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Cardiovascular Health

An Eastern Approach to Diabetes

TCM is a complex field with numerous approaches and treatments, we take an in-depth look into diabetes as understood by this ancient field of medicine, with tips and advice from Tang Yue, a senior physician with Eu Yan Sang, a renowned brand in Asia when it comes to TCM products and services.

TCM PERSPECTIVE

TCM is a form of holistic medicine that sees any illness as the compounded effect of disorders in various parts of the body, and irregularities in the flow of the body’s natural energies, or qi.

According to Physician Tang, TCM views diabetes as a condition called wasting thirst, whose symptoms include “polydipsia (excessive thirst), polyphagia (excessive hunger), polyuria (excessive urine output), and weight loss.” The causes are complicated and not simply due to excessive blood sugar. Broadly speaking, diabetic symptoms in TCM are tied to the depletion of yin energy and the production in the body of excessive asthenic fire. “The main goal in TCM treatment of diabetes is to invigorate the spleen (pancreas) and revitalise the kidney,” she explains.

CAUSATIVE FACTORS

Physician Tang offers several factors that can give rise to diabetes according to TCM:

  • Poor Diet: Over-consumption of greasy, sweet, and spicy foods as well as alcohol can exhaust the spleen and result in the production of damp heat
  • Emotional Disorder: An unstable emotional life can disrupt the flow of energy in the body, causing stagnation of qi, which in turn leads to an excess of an internal TCM property called internal fire
  • Congenital Insufficiencies: Certain imbalances and disruptions in energy can be transferred to the patient from his parents
  • High Sex Drive: This can exhaust the kidney essence, which provides yin to the whole body; yin deficiency is responsible for the symptoms of wasting thirst.

TCM doesn’t look at diabetes the same way as conventional medicine does, that is, as type-1 or type-2. Rather, TCM considers the different symptoms that these two types of diabetes present before coming up with a diagnosis and treatment options.

But is TCM sufficient?

According to Physician Tang, for early stage type-2 diabetes, where blood sugar is slightly elevated, the disease can be wholly managed by TCM. But in other advanced forms of diabetes, TCM plays a mostly supporting and complementary role to conventional treatment, helping to alleviate pain and promote general wellbeing.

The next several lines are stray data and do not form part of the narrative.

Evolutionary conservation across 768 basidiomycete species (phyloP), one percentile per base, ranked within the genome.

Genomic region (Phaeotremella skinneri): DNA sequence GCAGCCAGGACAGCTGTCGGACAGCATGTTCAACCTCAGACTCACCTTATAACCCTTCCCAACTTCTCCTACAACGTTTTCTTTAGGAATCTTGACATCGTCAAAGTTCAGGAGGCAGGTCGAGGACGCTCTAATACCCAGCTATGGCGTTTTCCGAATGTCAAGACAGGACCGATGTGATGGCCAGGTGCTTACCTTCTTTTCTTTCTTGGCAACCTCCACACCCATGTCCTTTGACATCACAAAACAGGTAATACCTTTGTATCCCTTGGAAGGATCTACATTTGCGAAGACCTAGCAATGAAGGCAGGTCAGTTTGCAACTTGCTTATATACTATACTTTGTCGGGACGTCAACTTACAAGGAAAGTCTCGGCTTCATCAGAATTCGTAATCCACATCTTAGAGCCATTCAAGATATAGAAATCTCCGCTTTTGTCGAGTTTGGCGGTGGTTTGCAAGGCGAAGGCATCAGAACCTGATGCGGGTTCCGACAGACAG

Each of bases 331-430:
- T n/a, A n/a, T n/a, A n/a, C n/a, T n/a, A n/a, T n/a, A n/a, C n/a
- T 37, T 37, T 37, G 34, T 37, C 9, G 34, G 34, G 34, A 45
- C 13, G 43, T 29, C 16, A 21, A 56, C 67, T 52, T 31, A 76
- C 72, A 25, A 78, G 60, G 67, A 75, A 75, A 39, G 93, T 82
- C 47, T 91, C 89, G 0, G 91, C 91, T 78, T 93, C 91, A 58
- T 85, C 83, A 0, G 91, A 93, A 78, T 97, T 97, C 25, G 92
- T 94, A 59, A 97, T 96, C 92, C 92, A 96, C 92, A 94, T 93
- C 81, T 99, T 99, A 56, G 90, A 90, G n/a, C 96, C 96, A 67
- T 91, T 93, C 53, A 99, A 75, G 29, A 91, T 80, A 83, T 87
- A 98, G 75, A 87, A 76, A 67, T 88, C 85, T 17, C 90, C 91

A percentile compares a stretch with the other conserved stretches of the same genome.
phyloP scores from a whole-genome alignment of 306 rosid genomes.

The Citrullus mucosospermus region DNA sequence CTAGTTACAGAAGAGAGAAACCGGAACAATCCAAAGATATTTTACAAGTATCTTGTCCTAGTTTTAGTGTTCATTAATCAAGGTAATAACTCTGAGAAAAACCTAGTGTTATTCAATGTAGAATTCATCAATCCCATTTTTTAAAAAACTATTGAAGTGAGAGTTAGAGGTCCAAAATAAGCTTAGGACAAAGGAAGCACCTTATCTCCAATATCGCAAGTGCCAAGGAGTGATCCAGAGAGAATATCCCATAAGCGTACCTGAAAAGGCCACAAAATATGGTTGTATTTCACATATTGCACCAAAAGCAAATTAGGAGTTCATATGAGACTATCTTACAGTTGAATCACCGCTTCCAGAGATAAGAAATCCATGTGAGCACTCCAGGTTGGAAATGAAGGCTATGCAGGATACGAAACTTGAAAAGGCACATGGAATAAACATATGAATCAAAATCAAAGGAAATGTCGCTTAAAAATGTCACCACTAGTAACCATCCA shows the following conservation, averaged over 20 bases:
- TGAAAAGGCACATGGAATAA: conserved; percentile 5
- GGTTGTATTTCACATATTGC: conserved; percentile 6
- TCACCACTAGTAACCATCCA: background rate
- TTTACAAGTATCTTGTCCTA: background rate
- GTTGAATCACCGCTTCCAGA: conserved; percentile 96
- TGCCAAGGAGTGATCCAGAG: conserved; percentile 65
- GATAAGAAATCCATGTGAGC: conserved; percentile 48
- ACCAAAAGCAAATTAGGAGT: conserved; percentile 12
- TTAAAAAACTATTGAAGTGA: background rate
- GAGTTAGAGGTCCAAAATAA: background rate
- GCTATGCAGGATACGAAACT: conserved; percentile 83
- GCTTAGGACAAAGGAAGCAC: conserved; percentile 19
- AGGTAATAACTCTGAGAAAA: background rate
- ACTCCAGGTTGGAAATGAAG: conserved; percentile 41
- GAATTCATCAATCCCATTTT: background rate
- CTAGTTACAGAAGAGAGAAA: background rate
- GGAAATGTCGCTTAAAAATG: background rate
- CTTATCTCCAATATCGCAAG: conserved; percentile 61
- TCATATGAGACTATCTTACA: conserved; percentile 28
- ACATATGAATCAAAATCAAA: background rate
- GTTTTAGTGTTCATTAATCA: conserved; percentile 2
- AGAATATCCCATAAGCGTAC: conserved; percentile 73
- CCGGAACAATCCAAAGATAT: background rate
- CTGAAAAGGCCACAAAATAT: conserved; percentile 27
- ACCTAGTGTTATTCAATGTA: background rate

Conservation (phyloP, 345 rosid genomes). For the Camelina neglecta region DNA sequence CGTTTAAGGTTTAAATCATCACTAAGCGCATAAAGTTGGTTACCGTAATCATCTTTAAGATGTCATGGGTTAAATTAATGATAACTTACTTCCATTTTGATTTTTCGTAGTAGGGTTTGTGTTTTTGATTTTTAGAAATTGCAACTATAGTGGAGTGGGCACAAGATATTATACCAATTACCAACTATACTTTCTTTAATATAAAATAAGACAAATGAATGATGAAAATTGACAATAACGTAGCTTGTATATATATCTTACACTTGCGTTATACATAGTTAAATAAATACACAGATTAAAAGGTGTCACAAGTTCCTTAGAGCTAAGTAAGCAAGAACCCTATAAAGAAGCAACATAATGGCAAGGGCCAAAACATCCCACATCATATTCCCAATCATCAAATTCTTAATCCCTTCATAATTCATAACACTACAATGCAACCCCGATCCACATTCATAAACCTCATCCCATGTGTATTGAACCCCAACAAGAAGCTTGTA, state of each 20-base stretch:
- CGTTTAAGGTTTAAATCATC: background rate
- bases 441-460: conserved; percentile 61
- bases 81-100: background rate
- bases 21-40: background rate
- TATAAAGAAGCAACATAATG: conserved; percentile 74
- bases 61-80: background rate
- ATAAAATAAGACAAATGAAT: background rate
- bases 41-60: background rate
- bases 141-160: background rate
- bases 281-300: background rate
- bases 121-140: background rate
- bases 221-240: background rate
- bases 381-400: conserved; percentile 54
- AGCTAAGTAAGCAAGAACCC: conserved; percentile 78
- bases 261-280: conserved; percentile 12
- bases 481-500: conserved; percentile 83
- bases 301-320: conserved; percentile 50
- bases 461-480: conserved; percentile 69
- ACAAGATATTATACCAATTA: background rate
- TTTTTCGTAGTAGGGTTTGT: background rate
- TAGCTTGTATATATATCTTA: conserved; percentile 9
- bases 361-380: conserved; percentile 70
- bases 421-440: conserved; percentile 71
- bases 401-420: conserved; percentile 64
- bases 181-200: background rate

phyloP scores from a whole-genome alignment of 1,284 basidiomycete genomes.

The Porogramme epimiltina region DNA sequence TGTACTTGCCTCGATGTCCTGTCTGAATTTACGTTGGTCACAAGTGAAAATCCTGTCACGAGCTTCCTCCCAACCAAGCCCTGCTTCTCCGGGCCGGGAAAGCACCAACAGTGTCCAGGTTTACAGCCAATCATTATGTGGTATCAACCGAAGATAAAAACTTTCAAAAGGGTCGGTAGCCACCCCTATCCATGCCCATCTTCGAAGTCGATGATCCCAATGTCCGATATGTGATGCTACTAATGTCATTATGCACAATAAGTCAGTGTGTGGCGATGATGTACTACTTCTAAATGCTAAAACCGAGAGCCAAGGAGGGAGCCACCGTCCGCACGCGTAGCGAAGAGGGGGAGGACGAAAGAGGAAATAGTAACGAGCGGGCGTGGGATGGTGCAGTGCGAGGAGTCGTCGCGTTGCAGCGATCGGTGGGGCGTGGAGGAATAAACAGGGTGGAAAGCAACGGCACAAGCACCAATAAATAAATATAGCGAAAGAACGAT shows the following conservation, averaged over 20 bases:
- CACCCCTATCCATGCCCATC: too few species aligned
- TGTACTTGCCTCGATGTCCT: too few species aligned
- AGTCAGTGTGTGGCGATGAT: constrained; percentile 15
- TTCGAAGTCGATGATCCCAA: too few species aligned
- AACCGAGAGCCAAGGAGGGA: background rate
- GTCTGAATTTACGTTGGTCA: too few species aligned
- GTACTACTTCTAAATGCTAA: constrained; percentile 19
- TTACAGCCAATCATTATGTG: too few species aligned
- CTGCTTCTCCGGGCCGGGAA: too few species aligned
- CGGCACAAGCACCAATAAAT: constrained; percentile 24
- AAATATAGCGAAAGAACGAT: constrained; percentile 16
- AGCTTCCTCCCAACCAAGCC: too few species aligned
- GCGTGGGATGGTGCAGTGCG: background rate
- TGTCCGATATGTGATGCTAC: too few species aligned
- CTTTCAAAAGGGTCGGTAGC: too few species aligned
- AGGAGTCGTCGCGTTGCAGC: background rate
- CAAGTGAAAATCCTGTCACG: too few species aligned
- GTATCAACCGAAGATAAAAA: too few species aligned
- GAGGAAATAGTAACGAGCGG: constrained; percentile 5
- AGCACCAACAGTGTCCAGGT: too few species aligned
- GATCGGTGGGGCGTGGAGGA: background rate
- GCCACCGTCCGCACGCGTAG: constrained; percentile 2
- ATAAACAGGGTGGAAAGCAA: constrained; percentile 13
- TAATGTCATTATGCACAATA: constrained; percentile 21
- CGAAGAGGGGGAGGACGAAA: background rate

The main approach that TCM adopts is through orally administered herbal decoctions that address certain imbalances with a mix of potent herbal properties. Prescriptions are formulated according to each patient’s particular body constitution.

HERBAL REMEDIES

Physician Tang advises that diabetes symptoms can be broken down into three main categories:

Upper Wasting

Characterised by: Lung Heat with Depletion of Jin syndrome

Signs and symptoms: Excessive thirst, dry mouth, excessive urine output, excessive perspiration, irritability with warm body sensation, red tongue with thin yellow coating, rapid pulse

Common prescription: Wasting Thirst Prescription, made with Coptis chinesis (Huang Lian), Ophiopogon japonicas (Mai Dong), and Radix Rehmannia (Sheng Di Huang)

FOOD ITEMS TO AVOID

“Even with medication, diet control is just as important,” advises Physician Tang. She advises patients to avoid sugary items such as candies, chocolates, pastries, and sweetened drinks. She also advises patients to reduce the intake of starch and fat.

Middle Wasting

Characterized by: Stomach Fire syndrome

Signs and symptoms: Excessive hunger, bad breath, weight loss, frequent oral ulcers, excessive thirst and urine output, constipation with dry stools, red tongue with yellow coating, strong rapid pulse

Common prescription: Jade Maiden Decoction, made with Gypsum fibrosum (Shi Gao), Rhizoma anemarrhenae (Zhi Mu), and Gardenia jasminoides (Zhi Zi)

Lower Wasting

Characterized by: Deficiency of Yin in the Kidney syndrome

Signs and symptoms: Excessive turbid urination, lower lumbar pain with weakness in the knees, fatigue, dizziness, tinnitus (ringing in the ears), dry lips, dry and itchy skin, red tongue with little or no coating, thin and rapid pulse

Common prescription: Six-flavour Rehmannia Pill, made with Schisandra (Wu Wei Zi), Chinese Yam (Shan Yao), and Wolfberries or Goji berries (Gou Qi Zi)
 

LOW GI FOOD ITEMS

Physician Tang advises people with diabetes to fill up on foods with a low glycaemic index (GI), which will lead to less of a spike in blood glucose levels:

  • oats
  • wholemeal bread
  • brown rice
  • lentils
  • soy
  • walnuts

She also suggests that the following items could be made part of your diet, especially in soups:

  • black fungus
  • Chinese yam
  • barley
  • American ginseng
  • wolfberries